Choosing your cryptocurrency: what should you buy right now?
Earlier this week, Google announced its plan to reverse its widespread ban on cryptocurrency advertising, which the tech giant imposed in June. The ad ban caused bitcoin’s price to fall some 10 per cent when it first came into effect. Come October, regulated cryptocurrency exchanges will be allowed to buy ads in both the U.S. and Japan, however, initial coin offerings (ICOs), wallets and advice on trading will continue to be banned, according to CNBC.
Google’s move follows Facebook’s decision to reverse course on its own crypto ad ban, now allowing some forms of cryptocurrency-related advertising to take place on its platform.
With more advertising dollars about to be poured into the space, the crypto world is about to draw in more new investors.
So when faced with the top three cryptocurrencies, bitcoin (BTC), ether (ETH) and XRP (Ripple), which should potential crypto investors buy into? The answer is in how much risk you can tolerate, and the kind of risk you’re willing to take.
“After the rally of the altcoins in 2017, we have witnessed a transfer of value in the market from altcoins to bitcoin,” says Christophe de Courson, CEO of Olymp Capital, the first European investment fund covering blockchain and the crypto asset ecosystem. “The bitcoin dominance on the cryptocurrency market has gone up from its lowest point at 32.5 per cent on January 13, 2018 to 56.01 per cent on September 13, 2018.”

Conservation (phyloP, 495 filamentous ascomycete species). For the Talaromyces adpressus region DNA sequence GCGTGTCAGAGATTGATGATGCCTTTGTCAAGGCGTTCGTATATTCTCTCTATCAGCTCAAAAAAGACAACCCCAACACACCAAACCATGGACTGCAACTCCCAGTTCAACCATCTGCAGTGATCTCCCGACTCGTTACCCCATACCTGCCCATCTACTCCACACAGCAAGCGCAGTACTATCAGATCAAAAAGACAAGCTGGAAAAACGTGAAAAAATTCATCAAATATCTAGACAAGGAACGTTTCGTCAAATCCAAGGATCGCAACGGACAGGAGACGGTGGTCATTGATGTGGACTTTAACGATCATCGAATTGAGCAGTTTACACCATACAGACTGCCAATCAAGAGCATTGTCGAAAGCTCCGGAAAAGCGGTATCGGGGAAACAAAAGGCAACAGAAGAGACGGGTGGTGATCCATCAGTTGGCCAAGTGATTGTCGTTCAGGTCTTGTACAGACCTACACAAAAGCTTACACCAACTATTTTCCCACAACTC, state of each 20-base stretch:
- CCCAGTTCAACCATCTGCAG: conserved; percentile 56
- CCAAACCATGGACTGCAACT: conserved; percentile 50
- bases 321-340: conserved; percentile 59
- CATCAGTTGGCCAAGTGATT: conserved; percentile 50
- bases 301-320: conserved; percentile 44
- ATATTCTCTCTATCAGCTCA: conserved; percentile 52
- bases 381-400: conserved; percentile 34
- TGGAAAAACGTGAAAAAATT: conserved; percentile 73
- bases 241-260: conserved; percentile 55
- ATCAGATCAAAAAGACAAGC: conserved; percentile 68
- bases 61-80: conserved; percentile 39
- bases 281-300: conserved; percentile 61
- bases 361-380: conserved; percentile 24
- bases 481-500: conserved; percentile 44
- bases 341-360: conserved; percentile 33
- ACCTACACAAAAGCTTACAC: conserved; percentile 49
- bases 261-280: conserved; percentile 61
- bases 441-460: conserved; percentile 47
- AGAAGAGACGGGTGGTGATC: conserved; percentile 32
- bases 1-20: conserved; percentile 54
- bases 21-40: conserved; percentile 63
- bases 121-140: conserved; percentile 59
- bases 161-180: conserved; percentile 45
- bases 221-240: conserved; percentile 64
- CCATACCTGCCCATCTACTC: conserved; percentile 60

“Bitcoin is still the most sound [in the market] because it was the first decentralized cryptocurrency ever launched and successfully evolved through the years while gaining worldwide adoption, and it has evolved to be recognized as a new asset class on which regulators had to take a clear position on,” de Courson said in an email to Yahoo Canada Finance.
He also says the story behind the creation of bitcoin (and the mystery around its creator’s name) contributes to its “uniqueness” and adding cryptocurrenices like bitcoin to one’s portfolio could offer a new way to “diversify investor’s portfolios as soon as institutions integrate this new asset class in their financial products.”
Financial advisor and millennial money expert Jessica Moorhouse thinks the very ambiguity behind the birth of the bitcoin and its lack of regulation is what makes it volatile and unappealing to non-bullish investors. Moorhouse argues that cryptocurrency is not really an investment at all — it’s a currency.
“It’s really more of an asset that you could buy, but in my mind it’s so new, there’s little information and we don’t even know who created the coin” she tells Yahoo Canada Finance. Moorhouse says she often has clients asking whether or not to invest in crypto and she cautions against taking the plunge, for now, unless “you are high risk to tolerance and you’ve already got a bunch of stable assets in your portfolio and you just want to dabble.” Moorhouse compares the cryptocurrency appeal to what’s being seen with cannabis stocks.
“It’s kind of the same level as cannabis stocks because it’s volatile but kind of exciting so people want dabble, which is fine, but for the average investor like me it’s not something I think is a good idea at the moment,” she says. Moorhouse advises those interested (and willing to bear the risk) to invest only two to five per cent of their portfolio to crypto, adding she does not have a strong conviction for any of the coins.